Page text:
Cuneiform Clay Tablet of King Sin-kāšid

Culture: Sumerian
Period: 1800-1770 B.C.
Material: Clay
Dimensions: 8.5 cm x 6.6 cm
Price: Sold
Ref: 6130
Provenance: From the autograph collection Herbert Adam, Germany. Acquired in February 1964. With a copy of the invoice as well as a handwritten note by Herbert Adam, referring the translation to the assyriologist and Sumer expert Samuel Noah Kramer (1897-1990).
Condition: The inscription area is wonderfully preserved. One small, insignificant wear on the edge, otherwise intact.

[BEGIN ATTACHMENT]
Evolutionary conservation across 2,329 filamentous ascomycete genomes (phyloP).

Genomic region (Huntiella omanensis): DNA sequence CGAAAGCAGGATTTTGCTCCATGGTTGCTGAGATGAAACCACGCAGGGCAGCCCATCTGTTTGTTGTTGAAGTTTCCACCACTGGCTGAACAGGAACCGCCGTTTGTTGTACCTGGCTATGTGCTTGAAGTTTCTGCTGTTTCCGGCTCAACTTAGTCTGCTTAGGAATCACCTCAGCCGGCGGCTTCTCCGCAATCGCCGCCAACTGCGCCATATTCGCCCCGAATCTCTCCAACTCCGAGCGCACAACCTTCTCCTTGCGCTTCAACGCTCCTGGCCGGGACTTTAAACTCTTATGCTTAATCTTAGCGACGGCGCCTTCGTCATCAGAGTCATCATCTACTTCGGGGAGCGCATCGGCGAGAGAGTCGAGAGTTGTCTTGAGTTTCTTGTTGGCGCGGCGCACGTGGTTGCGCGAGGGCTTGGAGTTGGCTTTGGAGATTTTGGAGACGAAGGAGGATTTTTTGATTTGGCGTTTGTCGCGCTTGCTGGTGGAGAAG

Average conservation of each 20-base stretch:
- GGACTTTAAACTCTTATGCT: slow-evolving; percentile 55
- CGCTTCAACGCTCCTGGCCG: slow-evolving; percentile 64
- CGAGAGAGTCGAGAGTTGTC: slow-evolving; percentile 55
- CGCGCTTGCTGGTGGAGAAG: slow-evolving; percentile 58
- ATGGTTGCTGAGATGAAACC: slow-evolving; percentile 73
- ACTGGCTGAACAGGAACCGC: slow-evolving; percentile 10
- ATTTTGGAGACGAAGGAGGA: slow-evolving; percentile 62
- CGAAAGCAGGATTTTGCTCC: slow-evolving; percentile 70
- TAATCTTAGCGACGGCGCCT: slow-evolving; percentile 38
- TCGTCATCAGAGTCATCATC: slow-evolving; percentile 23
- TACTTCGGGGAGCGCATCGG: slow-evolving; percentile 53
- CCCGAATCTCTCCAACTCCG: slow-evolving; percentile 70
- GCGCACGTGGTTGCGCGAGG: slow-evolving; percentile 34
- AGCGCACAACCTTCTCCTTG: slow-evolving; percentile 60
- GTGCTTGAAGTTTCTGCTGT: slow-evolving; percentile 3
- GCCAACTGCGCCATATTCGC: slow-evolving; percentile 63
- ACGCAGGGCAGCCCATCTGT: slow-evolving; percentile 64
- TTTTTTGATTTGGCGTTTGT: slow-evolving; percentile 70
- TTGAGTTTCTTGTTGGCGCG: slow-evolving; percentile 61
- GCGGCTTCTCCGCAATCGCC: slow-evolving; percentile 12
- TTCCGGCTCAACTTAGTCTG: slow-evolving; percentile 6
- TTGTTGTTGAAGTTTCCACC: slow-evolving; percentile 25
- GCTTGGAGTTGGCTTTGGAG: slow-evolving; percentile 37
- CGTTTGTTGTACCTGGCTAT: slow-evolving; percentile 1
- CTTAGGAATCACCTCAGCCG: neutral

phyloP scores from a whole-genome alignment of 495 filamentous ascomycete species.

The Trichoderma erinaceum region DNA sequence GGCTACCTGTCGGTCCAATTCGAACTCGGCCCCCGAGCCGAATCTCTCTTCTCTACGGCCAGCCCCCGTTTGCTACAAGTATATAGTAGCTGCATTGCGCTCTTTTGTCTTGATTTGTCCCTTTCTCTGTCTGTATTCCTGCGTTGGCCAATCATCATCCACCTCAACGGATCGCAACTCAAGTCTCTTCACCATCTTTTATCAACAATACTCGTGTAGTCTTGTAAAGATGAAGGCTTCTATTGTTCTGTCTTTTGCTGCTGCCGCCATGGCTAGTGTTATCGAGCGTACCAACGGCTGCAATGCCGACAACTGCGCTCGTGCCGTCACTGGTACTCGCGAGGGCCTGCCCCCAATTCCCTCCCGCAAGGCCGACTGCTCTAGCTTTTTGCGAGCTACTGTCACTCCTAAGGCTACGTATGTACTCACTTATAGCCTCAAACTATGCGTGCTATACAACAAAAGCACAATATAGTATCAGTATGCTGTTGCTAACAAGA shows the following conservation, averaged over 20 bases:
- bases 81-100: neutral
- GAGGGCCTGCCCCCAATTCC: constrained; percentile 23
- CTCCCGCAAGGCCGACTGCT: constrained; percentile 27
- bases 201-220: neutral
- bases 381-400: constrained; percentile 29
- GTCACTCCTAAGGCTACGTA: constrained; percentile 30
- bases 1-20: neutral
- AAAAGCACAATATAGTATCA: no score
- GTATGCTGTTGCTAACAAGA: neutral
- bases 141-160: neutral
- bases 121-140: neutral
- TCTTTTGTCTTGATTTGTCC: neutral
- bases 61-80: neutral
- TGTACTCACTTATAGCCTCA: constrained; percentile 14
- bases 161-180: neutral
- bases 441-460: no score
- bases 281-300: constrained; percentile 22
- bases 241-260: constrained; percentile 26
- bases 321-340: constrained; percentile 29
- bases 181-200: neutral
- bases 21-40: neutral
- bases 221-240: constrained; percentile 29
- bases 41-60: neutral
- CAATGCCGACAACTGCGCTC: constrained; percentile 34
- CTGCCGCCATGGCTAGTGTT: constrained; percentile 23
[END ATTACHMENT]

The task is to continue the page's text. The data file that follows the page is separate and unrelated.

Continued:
Description: Two-sided inscribed clay tablet announcing the construction of a temple by “Sîn-kāšid“, “the powerful man, King of Uruk, King of Amnānum”. Sîn-kāšid is especially famous for freeing the city state Uruk from the control of Larsa and founding an around 50 year-long dynasty. After marrying a Babylonian princess he had close contact with the court in Babylon, this is why he called himself in his inscriptions King of Amnānum, the bloodline from which the royal Babylonian family originates. But his name especially outlived all these times because he built an enormous palace, Ekituššaḫula. In its walls numerous bricks, clay tablets and foundation cones with the name Sîn-kāšid were found, which can today be admired in museums and private collections all over the world.